“Resquiescat in pace” (” rest in peace “), “Eternal Rest”… There is little more than in cemeteries, on funerary plaques or mortuary wreaths, that these expressions can still be seen, often covered with a layer of dust or chipped by the passage of the years. They are the remnant of a time when rest was immediately associated with the afterlife, salvation and eternal life.
That life after death is a rest, the Scriptures give the first intuition, by associating salvation with rest. In the Old Testament, Israel appears as a people on the move “to his rest” (Jer 31, 1-2). In this peregrination, the observance of the law is already seen as a source of rest: taking the path of goodness is “find rest” (Jer 6, 16).
In Psalm 22, the God who saves is associated with the figure of the shepherd, who takes care of the sheep. “The Lord is my shepherd, I lack nothing. On fresh grass, he makes me sleep; near the waters of rest, he leads me, he revives me. » This image of the Shepherd God, who makes his people rest on green pastures, also present in Ezekiel (34, 11-16) and Isaiah (40, 11), will permanently permeate the representations of paradise in Western painting.
The Rest of the Chosen
In the Apocalypse, the rest becomes explicitly that of the sky where enter “those who are dead in the Lord” (Rev 14, 13). “From now on, let them rest from their fatigues because their works accompany them”, indicates the text. The fact of being at rest (or not) distinguishes the damned – who “know no rest day or night” (Rev 14, 11) – of the elect.
Beyond the Scriptures, it is the practices surrounding the funeral rite that will establish eternal life as a rest in the Western collective imagination. From the 15th century, requiem masses celebrated this hope, with this appeal: “Requiem aeternam dona eis, Domine”,“Give them eternal rest, O Lord”. Over the following centuries, many composers and among the greatest – Palestrina, Mozart, Berlioz, Verdi, Fauré… – would compose their Requiem. As for cemeteries, they were long called “fields of rest”…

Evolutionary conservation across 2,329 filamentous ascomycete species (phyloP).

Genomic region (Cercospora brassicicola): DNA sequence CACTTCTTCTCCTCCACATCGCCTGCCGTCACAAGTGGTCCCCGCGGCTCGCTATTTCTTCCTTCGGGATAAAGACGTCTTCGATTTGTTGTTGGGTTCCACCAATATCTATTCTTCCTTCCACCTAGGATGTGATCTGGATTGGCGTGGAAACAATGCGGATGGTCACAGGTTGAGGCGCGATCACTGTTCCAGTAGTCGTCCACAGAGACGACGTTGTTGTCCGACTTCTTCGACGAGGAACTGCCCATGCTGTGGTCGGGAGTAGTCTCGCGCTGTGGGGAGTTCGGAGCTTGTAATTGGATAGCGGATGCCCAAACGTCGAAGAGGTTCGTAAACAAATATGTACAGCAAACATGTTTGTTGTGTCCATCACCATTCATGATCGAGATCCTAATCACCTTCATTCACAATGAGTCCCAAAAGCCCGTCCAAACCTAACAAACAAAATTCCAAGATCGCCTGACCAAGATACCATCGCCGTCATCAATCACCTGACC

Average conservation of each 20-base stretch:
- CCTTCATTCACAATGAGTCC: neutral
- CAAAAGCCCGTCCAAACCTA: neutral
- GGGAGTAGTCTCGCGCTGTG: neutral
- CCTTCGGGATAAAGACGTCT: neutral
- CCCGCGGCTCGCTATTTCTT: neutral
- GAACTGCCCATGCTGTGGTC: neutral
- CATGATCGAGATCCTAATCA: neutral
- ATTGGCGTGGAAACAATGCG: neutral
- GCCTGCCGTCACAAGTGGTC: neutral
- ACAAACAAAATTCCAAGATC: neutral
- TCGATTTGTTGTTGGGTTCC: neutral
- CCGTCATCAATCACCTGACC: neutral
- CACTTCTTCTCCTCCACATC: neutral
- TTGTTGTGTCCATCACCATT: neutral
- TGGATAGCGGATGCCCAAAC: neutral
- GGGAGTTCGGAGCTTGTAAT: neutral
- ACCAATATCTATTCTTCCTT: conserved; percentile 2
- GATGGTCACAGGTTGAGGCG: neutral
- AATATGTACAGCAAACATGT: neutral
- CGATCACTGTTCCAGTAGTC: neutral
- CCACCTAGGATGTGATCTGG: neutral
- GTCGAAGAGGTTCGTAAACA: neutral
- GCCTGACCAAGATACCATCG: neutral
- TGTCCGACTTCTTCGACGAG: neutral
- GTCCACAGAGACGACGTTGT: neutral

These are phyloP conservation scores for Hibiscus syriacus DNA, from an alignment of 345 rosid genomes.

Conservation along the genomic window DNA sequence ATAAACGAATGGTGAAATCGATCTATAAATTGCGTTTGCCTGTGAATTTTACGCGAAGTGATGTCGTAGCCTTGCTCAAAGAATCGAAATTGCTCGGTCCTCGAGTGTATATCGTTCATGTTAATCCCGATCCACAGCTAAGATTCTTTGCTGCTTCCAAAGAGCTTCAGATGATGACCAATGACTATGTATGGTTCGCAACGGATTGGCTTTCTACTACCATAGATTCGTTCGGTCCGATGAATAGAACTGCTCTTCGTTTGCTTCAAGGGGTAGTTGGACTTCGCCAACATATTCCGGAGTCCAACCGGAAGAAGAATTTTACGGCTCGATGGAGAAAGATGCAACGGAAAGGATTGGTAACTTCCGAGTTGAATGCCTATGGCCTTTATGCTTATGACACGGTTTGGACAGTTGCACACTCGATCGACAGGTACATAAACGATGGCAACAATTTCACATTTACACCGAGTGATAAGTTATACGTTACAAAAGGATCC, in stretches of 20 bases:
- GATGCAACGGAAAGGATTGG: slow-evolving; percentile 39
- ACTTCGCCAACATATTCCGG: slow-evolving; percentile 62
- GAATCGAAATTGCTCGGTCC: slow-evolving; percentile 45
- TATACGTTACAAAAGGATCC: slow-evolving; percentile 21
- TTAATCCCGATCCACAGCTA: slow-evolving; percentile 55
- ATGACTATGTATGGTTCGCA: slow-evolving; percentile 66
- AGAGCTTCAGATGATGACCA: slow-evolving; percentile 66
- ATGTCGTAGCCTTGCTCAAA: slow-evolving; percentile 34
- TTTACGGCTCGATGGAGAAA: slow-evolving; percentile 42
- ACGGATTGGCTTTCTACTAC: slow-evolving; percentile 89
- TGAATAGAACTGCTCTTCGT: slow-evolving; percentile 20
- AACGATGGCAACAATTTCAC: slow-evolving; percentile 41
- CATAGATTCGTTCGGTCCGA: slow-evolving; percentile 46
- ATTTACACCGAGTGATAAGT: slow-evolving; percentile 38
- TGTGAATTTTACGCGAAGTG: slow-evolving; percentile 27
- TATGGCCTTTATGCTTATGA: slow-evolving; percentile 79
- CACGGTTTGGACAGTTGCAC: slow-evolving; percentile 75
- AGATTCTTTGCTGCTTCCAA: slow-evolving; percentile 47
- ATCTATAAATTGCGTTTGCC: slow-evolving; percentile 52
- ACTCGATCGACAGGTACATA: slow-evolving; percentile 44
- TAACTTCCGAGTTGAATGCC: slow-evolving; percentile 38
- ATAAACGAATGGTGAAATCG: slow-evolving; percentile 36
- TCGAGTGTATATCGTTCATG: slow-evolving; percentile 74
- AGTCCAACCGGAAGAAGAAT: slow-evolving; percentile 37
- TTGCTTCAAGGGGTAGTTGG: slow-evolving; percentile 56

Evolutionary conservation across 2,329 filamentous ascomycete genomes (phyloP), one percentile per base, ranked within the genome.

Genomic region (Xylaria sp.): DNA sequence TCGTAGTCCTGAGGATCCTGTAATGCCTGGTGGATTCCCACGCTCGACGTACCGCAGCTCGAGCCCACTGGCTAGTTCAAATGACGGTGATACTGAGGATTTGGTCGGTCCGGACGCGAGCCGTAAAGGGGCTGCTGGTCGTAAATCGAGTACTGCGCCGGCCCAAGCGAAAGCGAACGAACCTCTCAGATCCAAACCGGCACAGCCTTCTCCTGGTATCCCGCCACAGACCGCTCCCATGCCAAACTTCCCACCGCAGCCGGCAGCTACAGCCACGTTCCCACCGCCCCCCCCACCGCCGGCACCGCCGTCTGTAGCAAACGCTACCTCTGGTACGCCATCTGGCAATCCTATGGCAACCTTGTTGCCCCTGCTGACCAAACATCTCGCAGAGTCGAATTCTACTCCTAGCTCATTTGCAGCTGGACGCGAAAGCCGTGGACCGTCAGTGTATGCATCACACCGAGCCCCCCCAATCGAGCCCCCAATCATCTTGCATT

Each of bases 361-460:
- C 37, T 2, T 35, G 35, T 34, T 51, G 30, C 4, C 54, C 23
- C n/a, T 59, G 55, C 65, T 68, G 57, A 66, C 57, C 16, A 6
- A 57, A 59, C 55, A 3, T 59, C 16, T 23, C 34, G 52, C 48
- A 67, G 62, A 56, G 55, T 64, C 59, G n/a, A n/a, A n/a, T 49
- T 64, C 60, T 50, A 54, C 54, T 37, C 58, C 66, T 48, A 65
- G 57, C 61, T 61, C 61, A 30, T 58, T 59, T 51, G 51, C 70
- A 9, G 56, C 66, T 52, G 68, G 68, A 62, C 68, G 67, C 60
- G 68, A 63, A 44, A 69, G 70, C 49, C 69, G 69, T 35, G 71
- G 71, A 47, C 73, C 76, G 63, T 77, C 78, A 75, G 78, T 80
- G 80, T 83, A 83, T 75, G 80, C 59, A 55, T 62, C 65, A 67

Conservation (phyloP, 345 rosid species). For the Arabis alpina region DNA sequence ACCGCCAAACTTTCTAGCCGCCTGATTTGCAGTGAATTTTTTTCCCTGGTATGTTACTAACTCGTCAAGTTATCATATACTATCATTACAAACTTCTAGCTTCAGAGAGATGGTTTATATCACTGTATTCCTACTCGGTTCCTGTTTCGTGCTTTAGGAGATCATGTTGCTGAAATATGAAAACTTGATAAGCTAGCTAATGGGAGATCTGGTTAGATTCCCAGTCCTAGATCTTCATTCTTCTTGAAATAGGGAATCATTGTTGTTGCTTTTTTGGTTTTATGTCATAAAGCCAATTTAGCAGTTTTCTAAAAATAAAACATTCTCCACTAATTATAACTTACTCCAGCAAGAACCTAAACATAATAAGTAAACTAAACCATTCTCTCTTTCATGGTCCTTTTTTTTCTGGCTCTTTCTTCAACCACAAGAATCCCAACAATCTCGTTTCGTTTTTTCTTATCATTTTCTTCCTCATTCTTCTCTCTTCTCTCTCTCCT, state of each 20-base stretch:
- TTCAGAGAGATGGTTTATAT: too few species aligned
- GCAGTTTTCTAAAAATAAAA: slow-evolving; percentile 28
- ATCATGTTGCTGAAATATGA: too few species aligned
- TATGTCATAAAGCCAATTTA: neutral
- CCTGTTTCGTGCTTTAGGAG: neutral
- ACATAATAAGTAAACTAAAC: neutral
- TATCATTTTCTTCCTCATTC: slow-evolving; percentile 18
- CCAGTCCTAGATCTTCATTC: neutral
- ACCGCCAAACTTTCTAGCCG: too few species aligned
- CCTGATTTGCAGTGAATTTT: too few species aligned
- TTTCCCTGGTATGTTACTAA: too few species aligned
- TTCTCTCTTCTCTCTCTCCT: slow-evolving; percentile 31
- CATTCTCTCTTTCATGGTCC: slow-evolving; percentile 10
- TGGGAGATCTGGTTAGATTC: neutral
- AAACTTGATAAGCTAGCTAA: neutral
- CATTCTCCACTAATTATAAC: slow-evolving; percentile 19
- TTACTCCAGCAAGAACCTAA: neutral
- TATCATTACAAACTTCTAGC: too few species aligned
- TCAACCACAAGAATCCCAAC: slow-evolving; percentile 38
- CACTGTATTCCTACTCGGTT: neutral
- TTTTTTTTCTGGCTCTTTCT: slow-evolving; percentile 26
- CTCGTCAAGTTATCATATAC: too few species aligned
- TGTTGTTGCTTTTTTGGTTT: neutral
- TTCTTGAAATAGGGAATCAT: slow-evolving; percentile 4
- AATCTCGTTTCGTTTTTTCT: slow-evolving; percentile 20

“For nearly two millennia, it was eternal rest that obsessed minds and gave fundamental meaning to the notion of rest, emphasizes Alain Corbin in his History of rest (1). Theologians, preachers, monks, pastors of all categories have constantly repeated that life, here below, was only a small thing and that the essential lay in salvation, that is to to say in the access to a paradisiacal rest, in the midst of the elect, among the angels, who surrounded the Redeemer, his Father and the Holy Spirit. »
Images of eternal life
The historian rightly points out here the ambiguity of certain theological discourses on eternal rest, which may have sought to make people desire the afterlife by depreciating earthly life and falling into the trap of a fascination for death, seen as liberating from all torment. This seduction is not absent from the Scriptures. Poor Job, overwhelmed with misfortunes, does he not begin to desire the rest of death, crying out: “Why didn’t I die from my mother’s womb, didn’t I expire when I came out of her womb? (…) Now I’d be lying quiet, sleeping a restful sleep.” (Job 3, 11-13).
Misunderstood, the image of eternal rest could also associate eternal life with a form of immobility, passivity or atony. This is why reflection on the afterlife must always link the image of rest to the other metaphors present in the Bible. “The content of the blessed life of the dead Scripture describes in a thousand images, as rest and peace, as banquet and glory, as home in the Father’s house, as Kingdom of eternal divine Lordship, as community of all who are fulfilled in bliss, as a heritage of the glory of God, as a day without decline, as satiation without satiety”, explains the theologian Karl Rahner in his Fundamental treatise of the faith (2). And, even in this inspiring profusion, this eternal life remains “mystery pure and simple”.
“When we let our imagination wander without correcting it by reflection, we imagine this eternal life as a kind of eternal idleness. (…) In reality, the happiness of heaven is the very happiness of God. »
Father Francois Varillon
Joy of believing, joy of living
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Spirituality: Towards Eternal Rest
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